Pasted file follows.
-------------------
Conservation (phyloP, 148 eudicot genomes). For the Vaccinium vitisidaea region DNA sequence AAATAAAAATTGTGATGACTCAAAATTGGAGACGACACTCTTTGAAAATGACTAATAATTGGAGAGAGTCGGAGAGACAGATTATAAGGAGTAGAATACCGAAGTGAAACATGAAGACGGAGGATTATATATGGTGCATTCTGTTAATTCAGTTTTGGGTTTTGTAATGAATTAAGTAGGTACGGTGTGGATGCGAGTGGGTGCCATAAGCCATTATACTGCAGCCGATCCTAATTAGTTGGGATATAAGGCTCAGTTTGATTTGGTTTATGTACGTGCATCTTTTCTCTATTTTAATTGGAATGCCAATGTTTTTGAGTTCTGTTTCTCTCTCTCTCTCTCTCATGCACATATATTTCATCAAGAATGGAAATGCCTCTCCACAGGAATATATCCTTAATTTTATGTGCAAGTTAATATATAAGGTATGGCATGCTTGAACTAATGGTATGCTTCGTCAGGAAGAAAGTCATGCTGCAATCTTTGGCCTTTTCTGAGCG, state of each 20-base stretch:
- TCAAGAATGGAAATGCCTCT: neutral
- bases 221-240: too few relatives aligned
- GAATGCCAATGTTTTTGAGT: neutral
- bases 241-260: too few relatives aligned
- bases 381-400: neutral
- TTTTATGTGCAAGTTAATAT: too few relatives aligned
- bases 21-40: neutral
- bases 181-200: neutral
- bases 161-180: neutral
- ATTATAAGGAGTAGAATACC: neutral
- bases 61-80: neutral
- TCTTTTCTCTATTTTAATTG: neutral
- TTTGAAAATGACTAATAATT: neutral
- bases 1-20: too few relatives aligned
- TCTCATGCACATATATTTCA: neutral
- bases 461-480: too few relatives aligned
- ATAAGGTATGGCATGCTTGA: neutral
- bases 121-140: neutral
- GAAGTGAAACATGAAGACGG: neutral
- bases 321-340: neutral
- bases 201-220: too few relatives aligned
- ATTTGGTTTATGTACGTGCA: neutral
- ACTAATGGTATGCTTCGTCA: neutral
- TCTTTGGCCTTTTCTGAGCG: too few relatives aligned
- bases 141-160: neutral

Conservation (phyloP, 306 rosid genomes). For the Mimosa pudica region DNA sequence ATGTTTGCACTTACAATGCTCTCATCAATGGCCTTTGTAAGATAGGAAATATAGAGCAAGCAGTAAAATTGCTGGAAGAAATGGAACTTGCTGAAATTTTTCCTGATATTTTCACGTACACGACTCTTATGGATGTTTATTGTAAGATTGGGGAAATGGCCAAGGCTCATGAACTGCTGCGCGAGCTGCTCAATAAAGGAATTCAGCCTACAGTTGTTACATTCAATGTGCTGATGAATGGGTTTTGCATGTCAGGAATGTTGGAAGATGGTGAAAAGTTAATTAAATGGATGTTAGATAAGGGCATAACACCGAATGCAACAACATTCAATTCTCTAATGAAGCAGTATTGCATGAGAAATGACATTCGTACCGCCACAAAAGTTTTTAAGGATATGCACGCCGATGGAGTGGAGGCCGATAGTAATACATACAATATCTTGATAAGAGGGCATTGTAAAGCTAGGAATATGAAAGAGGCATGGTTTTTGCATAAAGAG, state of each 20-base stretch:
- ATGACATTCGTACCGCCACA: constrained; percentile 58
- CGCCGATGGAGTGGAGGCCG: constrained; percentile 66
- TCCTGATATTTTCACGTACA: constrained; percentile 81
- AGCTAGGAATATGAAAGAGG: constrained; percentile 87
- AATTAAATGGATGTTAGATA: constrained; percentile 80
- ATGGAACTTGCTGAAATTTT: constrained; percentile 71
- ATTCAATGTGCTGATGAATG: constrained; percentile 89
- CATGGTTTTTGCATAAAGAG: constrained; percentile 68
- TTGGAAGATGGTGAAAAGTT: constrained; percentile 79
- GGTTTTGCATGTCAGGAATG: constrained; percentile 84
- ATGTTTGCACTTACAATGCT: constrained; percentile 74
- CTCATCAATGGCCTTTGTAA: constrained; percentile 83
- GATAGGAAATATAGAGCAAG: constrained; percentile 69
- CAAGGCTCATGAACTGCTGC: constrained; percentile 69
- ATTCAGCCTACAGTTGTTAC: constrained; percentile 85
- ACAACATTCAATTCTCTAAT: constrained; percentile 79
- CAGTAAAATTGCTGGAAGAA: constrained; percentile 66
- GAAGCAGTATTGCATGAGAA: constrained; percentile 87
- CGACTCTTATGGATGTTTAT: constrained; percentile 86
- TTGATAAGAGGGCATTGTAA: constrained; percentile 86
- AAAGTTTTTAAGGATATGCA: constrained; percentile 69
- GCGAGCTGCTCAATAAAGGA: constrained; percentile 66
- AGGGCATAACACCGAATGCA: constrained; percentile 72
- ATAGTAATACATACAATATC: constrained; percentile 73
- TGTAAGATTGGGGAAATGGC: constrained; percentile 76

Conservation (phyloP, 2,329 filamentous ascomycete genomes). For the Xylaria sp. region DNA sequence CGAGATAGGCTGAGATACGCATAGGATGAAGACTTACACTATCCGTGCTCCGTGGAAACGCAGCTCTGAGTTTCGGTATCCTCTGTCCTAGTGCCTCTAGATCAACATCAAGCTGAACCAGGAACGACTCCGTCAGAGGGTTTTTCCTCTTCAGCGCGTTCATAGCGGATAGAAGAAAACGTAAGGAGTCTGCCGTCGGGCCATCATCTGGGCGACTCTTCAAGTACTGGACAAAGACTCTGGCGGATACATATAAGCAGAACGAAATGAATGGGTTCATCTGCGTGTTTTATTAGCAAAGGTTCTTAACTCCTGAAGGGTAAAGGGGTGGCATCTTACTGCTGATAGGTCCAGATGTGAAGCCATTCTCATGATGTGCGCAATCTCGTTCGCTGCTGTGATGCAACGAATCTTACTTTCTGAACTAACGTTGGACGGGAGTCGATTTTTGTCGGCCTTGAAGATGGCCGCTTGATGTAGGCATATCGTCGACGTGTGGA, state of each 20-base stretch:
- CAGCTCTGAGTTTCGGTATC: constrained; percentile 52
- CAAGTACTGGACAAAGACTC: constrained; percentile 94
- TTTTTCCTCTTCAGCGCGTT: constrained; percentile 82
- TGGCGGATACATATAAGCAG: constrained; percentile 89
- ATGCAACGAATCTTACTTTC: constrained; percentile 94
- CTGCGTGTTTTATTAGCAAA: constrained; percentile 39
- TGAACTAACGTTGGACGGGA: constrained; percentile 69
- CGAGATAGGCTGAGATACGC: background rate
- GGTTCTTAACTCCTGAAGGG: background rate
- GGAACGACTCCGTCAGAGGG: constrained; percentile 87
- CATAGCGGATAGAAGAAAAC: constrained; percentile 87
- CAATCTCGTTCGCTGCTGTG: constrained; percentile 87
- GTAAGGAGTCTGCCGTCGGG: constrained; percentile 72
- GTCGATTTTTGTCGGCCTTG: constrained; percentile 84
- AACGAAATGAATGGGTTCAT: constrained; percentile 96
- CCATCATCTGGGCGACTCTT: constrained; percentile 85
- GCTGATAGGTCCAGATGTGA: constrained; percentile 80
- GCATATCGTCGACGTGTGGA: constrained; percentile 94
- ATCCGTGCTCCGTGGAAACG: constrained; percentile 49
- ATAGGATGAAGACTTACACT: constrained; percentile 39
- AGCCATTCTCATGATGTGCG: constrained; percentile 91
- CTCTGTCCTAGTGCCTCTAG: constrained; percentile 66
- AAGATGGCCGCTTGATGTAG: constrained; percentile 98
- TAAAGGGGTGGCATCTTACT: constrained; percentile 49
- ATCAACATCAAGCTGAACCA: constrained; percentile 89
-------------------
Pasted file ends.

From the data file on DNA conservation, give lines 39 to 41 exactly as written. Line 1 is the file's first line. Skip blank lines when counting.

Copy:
- CTCATCAATGGCCTTTGTAA: constrained; percentile 83
- GATAGGAAATATAGAGCAAG: constrained; percentile 69
- CAAGGCTCATGAACTGCTGC: constrained; percentile 69